Prostate-specific antigen concentration in vaginal fluid after exposure to semen☆
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Prostate-specific antigen concentration in vaginal fluid after exposure to semen☆

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    Prostate-specific antigen (PSA) is the best established biomarker of semen exposure. PSA in vaginal fluid returns to pre-exposure concentrations within 24–48 h, but the speed of decay during the first 10 h is unknown. We sought to determine how fast PSA concentrations decline during the first 10 h after exposure to semen.

    Study design

    Women in the 50 enrolled couples were intravaginally inoculated with 10, 20, 100 and 200 µl of their partner's semen and then collected vaginal swabs immediately after, 30 min, 4 h and 10 h after exposure. Forty-seven sets of samples were tested for PSA. Mixed linear models for repeated measures examined the association between log-transformed PSA values and sampling time and semen exposure volume. Sensitivity analyses excluded data from nonabstainers. Fixed-effect estimates from the statistical models were graphed.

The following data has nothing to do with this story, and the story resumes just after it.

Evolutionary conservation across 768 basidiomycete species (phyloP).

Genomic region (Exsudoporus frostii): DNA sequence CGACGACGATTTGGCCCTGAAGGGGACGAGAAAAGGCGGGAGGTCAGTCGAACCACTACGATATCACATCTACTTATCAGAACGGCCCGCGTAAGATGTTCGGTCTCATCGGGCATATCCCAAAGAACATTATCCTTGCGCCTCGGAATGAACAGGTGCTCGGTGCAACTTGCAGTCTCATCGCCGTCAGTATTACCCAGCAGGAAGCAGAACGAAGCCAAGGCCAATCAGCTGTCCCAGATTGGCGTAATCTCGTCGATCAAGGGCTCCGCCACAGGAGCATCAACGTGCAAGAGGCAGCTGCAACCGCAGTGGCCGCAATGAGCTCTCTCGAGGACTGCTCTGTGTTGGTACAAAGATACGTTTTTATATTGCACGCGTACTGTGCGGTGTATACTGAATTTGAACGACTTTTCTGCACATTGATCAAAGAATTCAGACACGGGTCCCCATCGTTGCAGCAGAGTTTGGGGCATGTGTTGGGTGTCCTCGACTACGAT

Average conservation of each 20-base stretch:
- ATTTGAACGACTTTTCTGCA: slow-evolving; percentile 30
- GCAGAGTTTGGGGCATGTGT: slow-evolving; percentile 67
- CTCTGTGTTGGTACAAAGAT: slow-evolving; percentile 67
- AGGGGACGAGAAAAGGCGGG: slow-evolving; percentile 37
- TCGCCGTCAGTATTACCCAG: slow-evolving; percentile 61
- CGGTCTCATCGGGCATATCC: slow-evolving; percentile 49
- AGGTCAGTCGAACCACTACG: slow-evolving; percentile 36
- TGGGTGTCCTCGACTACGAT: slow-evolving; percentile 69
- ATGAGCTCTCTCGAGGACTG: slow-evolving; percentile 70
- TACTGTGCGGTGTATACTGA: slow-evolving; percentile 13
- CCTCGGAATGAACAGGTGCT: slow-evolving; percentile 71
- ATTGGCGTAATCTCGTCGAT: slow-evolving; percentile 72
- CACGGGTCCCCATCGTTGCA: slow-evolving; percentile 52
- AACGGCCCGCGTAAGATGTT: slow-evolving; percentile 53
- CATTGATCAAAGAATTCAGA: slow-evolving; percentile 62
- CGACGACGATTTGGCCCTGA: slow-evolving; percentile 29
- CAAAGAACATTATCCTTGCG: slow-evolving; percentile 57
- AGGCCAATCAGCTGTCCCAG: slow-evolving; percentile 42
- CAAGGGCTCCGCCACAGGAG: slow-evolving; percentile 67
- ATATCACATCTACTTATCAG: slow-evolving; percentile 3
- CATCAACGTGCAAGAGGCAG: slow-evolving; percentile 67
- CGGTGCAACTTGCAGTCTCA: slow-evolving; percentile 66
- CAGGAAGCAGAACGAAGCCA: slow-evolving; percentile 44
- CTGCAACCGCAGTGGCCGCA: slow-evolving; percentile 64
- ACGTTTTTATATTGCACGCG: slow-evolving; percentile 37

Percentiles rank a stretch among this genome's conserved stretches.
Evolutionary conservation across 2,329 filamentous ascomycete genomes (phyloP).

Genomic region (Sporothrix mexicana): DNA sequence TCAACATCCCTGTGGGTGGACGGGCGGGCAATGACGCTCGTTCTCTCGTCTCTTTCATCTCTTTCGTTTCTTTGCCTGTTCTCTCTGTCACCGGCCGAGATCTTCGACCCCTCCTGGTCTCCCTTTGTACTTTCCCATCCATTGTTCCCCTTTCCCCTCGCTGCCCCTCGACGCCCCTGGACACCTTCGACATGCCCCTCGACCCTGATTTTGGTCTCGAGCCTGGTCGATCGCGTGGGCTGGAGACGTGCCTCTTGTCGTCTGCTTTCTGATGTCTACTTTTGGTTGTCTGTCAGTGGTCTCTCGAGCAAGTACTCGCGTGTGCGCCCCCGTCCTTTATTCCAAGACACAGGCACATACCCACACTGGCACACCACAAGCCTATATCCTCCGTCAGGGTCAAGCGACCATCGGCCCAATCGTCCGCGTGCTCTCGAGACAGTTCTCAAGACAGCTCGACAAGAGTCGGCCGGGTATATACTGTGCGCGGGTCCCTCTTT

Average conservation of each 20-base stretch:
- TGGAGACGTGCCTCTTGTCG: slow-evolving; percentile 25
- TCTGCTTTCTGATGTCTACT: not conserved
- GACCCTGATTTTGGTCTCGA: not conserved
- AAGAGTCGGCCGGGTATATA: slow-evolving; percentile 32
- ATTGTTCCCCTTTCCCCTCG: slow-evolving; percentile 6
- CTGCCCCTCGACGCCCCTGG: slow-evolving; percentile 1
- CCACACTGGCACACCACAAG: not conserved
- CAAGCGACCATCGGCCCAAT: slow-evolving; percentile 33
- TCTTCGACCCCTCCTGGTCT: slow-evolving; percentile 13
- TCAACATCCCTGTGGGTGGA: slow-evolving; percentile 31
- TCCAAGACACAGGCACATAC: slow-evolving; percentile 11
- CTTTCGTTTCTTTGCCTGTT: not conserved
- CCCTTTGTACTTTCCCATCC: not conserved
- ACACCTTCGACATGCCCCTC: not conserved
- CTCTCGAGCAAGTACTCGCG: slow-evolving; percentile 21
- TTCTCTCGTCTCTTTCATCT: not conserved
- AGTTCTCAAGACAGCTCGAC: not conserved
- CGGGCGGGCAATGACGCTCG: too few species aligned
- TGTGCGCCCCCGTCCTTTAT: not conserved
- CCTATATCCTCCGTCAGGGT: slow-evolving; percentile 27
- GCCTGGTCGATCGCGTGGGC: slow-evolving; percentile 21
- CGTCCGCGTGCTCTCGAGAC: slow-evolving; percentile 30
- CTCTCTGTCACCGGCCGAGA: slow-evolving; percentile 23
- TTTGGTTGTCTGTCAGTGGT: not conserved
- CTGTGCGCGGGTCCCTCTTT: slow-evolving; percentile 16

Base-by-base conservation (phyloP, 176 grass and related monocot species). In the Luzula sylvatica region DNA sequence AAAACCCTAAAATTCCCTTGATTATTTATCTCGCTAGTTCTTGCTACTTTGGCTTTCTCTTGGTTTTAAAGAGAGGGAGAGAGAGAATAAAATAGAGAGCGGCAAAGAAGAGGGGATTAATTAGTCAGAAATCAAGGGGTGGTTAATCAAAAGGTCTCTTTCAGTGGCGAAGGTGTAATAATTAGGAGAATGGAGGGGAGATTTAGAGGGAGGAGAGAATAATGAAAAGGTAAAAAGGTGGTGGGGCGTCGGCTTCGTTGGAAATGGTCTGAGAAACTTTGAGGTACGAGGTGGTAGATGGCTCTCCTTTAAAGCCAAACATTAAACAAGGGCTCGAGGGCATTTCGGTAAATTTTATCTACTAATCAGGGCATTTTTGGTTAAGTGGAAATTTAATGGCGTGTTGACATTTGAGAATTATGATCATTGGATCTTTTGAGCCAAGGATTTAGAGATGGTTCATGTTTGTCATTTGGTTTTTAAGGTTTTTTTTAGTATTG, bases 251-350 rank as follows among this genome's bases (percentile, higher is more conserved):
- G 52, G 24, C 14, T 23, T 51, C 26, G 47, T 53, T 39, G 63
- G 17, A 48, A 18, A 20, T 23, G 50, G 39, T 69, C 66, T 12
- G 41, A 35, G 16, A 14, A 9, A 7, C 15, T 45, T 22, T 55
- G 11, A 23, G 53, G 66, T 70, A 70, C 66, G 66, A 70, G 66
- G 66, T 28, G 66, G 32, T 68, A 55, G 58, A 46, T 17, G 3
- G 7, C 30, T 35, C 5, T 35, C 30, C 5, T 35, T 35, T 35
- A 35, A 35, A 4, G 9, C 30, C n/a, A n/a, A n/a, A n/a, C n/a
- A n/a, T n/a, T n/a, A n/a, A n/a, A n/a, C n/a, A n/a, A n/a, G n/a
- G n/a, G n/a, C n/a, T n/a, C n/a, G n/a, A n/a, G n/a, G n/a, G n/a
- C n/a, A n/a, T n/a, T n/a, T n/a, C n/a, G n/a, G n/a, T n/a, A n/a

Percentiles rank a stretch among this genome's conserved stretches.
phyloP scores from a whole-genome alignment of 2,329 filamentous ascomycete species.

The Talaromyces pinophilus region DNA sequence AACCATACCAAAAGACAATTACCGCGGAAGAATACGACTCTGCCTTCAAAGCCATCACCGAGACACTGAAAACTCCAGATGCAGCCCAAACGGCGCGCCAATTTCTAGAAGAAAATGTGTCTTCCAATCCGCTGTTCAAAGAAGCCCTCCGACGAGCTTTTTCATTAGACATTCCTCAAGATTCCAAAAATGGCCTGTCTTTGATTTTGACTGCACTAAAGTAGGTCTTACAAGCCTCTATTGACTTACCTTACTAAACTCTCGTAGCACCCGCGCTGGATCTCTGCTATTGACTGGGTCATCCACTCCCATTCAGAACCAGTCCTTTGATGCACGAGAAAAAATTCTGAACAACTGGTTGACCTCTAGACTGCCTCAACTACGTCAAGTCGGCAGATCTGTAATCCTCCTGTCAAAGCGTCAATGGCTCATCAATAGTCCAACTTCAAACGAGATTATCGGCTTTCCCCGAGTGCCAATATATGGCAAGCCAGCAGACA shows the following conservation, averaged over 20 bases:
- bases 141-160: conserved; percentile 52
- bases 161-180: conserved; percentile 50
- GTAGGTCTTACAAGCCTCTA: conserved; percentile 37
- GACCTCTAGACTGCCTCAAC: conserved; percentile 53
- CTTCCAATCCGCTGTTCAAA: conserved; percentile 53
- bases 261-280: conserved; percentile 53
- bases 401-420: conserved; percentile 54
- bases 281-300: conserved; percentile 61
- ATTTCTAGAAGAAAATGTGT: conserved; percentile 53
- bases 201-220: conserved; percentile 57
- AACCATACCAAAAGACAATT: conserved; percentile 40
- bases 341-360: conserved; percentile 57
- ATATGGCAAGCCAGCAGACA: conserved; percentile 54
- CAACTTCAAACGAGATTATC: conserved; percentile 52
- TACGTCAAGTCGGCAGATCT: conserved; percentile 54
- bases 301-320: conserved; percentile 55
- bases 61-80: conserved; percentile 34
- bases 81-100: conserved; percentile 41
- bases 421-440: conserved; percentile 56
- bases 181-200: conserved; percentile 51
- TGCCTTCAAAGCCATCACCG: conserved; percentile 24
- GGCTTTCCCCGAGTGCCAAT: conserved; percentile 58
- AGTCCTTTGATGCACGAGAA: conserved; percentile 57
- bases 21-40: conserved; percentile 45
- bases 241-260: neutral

PSA values were highest at 200 µl inoculation volumes and at earlier post-exposure time points, then decline steadily. The lowest inoculation volume (10 µl) corresponded to the smallest concentration of PSA throughout the post-inoculation time points. Average PSA levels return to clinically non-detectable levels within 10 h only at the lowest semen exposures. The PSA decay curve assumes a very similar profile across all time points and semen amounts.


    The PSA decay curve is similar for varying semen exposure volumes, with average PSA concentrations remaining above clinical thresholds 10 h after exposure at all except the very smallest semen exposure levels. PSA is an objective marker of recent exposure to semen, permitting such detection with high accuracy.


    This study clarifies how PSA values vary at different semen exposure levels and time points during the first 10 h post-exposure. Future contraceptive studies that use PSA as a semen biomarker will be better informed about PSA concentrations at different sampling times and exposure amounts.

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